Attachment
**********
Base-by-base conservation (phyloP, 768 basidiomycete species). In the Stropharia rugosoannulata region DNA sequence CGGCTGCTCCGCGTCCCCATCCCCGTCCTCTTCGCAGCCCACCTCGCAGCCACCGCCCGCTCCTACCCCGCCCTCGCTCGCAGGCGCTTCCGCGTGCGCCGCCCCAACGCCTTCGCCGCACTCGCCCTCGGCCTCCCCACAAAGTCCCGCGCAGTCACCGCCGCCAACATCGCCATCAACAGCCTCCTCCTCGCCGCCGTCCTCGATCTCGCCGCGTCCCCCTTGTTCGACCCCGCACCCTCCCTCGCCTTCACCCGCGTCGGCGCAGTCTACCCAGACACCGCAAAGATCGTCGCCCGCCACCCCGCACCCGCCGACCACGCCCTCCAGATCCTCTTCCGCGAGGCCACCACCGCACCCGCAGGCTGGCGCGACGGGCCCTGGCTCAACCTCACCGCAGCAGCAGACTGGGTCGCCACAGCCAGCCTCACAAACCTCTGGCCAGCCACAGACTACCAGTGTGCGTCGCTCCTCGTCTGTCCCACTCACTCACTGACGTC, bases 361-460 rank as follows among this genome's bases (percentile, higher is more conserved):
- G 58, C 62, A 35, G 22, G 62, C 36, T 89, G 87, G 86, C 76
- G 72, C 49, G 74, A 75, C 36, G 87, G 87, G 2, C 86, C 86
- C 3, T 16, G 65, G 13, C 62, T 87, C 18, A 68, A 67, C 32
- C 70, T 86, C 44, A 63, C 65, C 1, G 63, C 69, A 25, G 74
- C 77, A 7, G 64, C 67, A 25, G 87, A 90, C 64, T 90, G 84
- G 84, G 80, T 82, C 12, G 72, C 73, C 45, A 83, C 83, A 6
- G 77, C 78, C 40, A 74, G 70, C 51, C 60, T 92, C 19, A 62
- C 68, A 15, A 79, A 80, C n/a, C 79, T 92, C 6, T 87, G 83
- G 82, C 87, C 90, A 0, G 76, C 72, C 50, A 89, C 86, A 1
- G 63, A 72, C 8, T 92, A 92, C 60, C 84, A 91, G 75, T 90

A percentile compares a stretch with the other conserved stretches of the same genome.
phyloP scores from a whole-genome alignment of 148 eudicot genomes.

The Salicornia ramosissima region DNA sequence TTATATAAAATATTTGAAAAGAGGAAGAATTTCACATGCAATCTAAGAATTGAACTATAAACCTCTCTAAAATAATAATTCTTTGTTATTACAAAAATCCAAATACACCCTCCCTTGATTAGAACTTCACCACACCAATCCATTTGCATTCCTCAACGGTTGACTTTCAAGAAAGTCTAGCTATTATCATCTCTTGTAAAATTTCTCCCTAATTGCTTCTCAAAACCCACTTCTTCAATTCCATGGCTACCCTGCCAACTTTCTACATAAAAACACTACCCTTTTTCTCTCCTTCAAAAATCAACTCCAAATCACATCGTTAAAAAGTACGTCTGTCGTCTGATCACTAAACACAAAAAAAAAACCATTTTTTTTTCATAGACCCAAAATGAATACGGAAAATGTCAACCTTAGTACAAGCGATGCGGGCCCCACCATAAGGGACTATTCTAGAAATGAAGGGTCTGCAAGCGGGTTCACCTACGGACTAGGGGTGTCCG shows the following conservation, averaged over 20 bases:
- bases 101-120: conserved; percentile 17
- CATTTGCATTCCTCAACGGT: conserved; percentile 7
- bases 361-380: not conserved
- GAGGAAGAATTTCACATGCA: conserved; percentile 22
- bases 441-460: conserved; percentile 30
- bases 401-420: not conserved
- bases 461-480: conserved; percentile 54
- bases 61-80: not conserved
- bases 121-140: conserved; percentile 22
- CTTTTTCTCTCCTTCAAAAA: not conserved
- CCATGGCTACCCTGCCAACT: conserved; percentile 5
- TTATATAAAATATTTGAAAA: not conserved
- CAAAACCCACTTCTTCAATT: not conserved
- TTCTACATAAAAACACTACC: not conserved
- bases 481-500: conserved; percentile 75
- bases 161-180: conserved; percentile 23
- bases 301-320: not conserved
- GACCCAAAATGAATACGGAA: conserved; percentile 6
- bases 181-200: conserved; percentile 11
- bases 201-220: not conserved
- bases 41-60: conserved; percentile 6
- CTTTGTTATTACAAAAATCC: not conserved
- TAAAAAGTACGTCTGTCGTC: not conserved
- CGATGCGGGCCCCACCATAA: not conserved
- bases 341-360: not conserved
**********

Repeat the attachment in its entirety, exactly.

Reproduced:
Base-by-base conservation (phyloP, 768 basidiomycete species). In the Stropharia rugosoannulata region DNA sequence CGGCTGCTCCGCGTCCCCATCCCCGTCCTCTTCGCAGCCCACCTCGCAGCCACCGCCCGCTCCTACCCCGCCCTCGCTCGCAGGCGCTTCCGCGTGCGCCGCCCCAACGCCTTCGCCGCACTCGCCCTCGGCCTCCCCACAAAGTCCCGCGCAGTCACCGCCGCCAACATCGCCATCAACAGCCTCCTCCTCGCCGCCGTCCTCGATCTCGCCGCGTCCCCCTTGTTCGACCCCGCACCCTCCCTCGCCTTCACCCGCGTCGGCGCAGTCTACCCAGACACCGCAAAGATCGTCGCCCGCCACCCCGCACCCGCCGACCACGCCCTCCAGATCCTCTTCCGCGAGGCCACCACCGCACCCGCAGGCTGGCGCGACGGGCCCTGGCTCAACCTCACCGCAGCAGCAGACTGGGTCGCCACAGCCAGCCTCACAAACCTCTGGCCAGCCACAGACTACCAGTGTGCGTCGCTCCTCGTCTGTCCCACTCACTCACTGACGTC, bases 361-460 rank as follows among this genome's bases (percentile, higher is more conserved):
- G 58, C 62, A 35, G 22, G 62, C 36, T 89, G 87, G 86, C 76
- G 72, C 49, G 74, A 75, C 36, G 87, G 87, G 2, C 86, C 86
- C 3, T 16, G 65, G 13, C 62, T 87, C 18, A 68, A 67, C 32
- C 70, T 86, C 44, A 63, C 65, C 1, G 63, C 69, A 25, G 74
- C 77, A 7, G 64, C 67, A 25, G 87, A 90, C 64, T 90, G 84
- G 84, G 80, T 82, C 12, G 72, C 73, C 45, A 83, C 83, A 6
- G 77, C 78, C 40, A 74, G 70, C 51, C 60, T 92, C 19, A 62
- C 68, A 15, A 79, A 80, C n/a, C 79, T 92, C 6, T 87, G 83
- G 82, C 87, C 90, A 0, G 76, C 72, C 50, A 89, C 86, A 1
- G 63, A 72, C 8, T 92, A 92, C 60, C 84, A 91, G 75, T 90

A percentile compares a stretch with the other conserved stretches of the same genome.
phyloP scores from a whole-genome alignment of 148 eudicot genomes.

The Salicornia ramosissima region DNA sequence TTATATAAAATATTTGAAAAGAGGAAGAATTTCACATGCAATCTAAGAATTGAACTATAAACCTCTCTAAAATAATAATTCTTTGTTATTACAAAAATCCAAATACACCCTCCCTTGATTAGAACTTCACCACACCAATCCATTTGCATTCCTCAACGGTTGACTTTCAAGAAAGTCTAGCTATTATCATCTCTTGTAAAATTTCTCCCTAATTGCTTCTCAAAACCCACTTCTTCAATTCCATGGCTACCCTGCCAACTTTCTACATAAAAACACTACCCTTTTTCTCTCCTTCAAAAATCAACTCCAAATCACATCGTTAAAAAGTACGTCTGTCGTCTGATCACTAAACACAAAAAAAAAACCATTTTTTTTTCATAGACCCAAAATGAATACGGAAAATGTCAACCTTAGTACAAGCGATGCGGGCCCCACCATAAGGGACTATTCTAGAAATGAAGGGTCTGCAAGCGGGTTCACCTACGGACTAGGGGTGTCCG shows the following conservation, averaged over 20 bases:
- bases 101-120: conserved; percentile 17
- CATTTGCATTCCTCAACGGT: conserved; percentile 7
- bases 361-380: not conserved
- GAGGAAGAATTTCACATGCA: conserved; percentile 22
- bases 441-460: conserved; percentile 30
- bases 401-420: not conserved
- bases 461-480: conserved; percentile 54
- bases 61-80: not conserved
- bases 121-140: conserved; percentile 22
- CTTTTTCTCTCCTTCAAAAA: not conserved
- CCATGGCTACCCTGCCAACT: conserved; percentile 5
- TTATATAAAATATTTGAAAA: not conserved
- CAAAACCCACTTCTTCAATT: not conserved
- TTCTACATAAAAACACTACC: not conserved
- bases 481-500: conserved; percentile 75
- bases 161-180: conserved; percentile 23
- bases 301-320: not conserved
- GACCCAAAATGAATACGGAA: conserved; percentile 6
- bases 181-200: conserved; percentile 11
- bases 201-220: not conserved
- bases 41-60: conserved; percentile 6
- CTTTGTTATTACAAAAATCC: not conserved
- TAAAAAGTACGTCTGTCGTC: not conserved
- CGATGCGGGCCCCACCATAA: not conserved
- bases 341-360: not conserved